In the 1970s the Mackenzie valley pipeline came to a halt because of unresolved aboriginal title and rights issues. The Berger Report called for the federal government to delay the pipeline for 10 years and first finish negotiating Treaties with the aboriginal people of NWT. This was in 1977, fast forward to 2012 and the Enbridge Northern Gateway Pipeline.
The route of the pipeline crosses the lands of numerous BC First Nations, First Nations that do not yet have Treaties with the government. The lack of Treaties means the pipeline route is effectively encumbered by aboriginal title and rights for most of the route through BC.
Going ahead with the hearings and the federal review process of this project this year makes little or no sense without clarity on land ownership. It is more than clear that there is effectively no support from First Nations for the pipeline and without consent of the First Nations it is a waste of time to move forward as long as they remain owners of the land.
BC First Nations have an ownership stake in the land that is constitutionally protected. Aboriginal title exists, but the federal government has been working as if it does not exist as long as a First Nation has not proven in court they own the land. Effectively the federal government acts as if the First Nation's aboriginal title and rights have been extinguished. This approach simply puts off the day of reckoning.
How strong is aboriginal title? It is likely the strongest and most complete property right in Canada. The federal government has a constitutional duty to look after any aboriginal title lands in the best interests of the First Nation. In effect this means the federal government will need to gain the majority consent of any First Nation before it can radically infringe any aboriginal title.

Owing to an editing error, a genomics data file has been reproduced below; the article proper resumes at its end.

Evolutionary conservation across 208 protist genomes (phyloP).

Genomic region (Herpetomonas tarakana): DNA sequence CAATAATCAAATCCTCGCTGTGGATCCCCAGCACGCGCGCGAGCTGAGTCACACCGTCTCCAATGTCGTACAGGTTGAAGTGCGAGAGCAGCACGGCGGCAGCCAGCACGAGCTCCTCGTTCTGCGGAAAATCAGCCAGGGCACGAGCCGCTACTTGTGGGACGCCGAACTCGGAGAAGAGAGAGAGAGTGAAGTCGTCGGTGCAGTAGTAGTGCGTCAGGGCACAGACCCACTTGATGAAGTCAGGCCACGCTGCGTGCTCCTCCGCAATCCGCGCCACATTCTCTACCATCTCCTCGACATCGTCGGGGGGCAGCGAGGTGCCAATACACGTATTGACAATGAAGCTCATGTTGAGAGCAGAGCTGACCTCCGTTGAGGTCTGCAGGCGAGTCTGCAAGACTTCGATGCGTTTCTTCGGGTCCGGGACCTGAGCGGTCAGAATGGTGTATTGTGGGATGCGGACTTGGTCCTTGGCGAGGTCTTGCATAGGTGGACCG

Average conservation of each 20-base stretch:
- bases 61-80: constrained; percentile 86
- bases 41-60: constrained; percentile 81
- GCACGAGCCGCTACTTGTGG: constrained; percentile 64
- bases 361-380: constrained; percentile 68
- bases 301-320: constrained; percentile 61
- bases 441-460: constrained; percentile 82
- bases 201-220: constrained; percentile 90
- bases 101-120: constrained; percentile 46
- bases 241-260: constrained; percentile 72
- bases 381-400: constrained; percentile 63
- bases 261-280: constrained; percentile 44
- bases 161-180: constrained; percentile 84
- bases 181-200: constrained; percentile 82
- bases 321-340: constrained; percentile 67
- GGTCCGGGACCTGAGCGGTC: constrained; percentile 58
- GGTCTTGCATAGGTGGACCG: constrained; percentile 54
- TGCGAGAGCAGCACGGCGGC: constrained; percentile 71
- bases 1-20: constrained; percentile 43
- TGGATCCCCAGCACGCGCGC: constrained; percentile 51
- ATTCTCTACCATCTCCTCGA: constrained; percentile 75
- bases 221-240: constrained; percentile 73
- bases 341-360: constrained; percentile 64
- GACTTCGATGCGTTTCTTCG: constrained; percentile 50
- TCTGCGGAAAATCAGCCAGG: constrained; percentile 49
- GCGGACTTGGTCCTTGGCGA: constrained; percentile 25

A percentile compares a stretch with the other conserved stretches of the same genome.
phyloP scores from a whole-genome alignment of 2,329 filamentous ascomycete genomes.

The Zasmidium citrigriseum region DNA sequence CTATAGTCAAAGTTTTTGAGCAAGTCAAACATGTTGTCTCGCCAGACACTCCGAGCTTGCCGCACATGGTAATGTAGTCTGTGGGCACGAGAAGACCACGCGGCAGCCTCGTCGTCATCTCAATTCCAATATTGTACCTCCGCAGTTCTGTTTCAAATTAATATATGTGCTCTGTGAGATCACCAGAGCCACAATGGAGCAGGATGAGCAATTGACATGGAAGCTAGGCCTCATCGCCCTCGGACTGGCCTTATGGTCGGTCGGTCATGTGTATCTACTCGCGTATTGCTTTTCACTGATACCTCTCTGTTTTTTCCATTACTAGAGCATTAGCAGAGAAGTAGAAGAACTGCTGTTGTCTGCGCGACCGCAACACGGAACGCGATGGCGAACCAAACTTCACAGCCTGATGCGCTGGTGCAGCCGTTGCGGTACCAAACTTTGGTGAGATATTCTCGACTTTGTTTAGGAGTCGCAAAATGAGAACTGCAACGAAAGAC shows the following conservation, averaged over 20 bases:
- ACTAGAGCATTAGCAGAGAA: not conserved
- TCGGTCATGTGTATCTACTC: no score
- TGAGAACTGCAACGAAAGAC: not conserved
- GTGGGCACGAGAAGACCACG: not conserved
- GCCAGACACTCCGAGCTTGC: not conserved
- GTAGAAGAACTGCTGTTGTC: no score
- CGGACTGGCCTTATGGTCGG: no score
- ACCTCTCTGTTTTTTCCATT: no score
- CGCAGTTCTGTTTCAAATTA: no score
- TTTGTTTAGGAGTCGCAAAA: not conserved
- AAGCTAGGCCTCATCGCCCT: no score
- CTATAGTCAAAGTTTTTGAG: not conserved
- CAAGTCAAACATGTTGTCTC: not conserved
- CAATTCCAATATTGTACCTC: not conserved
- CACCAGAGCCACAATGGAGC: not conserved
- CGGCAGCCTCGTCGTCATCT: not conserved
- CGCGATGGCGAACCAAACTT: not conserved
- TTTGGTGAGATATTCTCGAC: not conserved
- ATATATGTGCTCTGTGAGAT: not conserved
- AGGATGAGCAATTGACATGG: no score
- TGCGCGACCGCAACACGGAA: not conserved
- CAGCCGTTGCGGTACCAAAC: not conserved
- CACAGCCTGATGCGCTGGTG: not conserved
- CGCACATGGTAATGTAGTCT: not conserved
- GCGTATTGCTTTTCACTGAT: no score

Based on a long series of cases over the last 15 years, there is no way that the First Nations like Nadleh Whut'en, Stellat'en. Wet'suwet'en, Nak'azdli and the Haisla can not prove title to the land on which the pipeline will cross. The test for aboriginal title is that the First Nation can prove exclusive occupation at the time the Crown asserted sovereignty. Between oral histories and archaeological evidence there is no danger of First Nations not being able to prove exclusive occupation.
Looking at just one First Nation, I am reasonably aware of the work done by the Office of the Wet'suwet'en with respect to their title to the land. They have all the evidence needed to prove ownership. Simply put, without explicit consent it is not going to happen.
Realistically for the federal government to get the pipeline project to move forward they need to actually settle Treaties with the First Nations along the pipeline route as a first step. The federal government has been the primary reason for the stalled and slow BC Treaty process for at least the last 11 years. The core of the problem from the federal side is that they will not negotiate with the First Nations as if their ownership of the land has any value.
As long as the title issue is not resolved, the pipeline is dead in the water.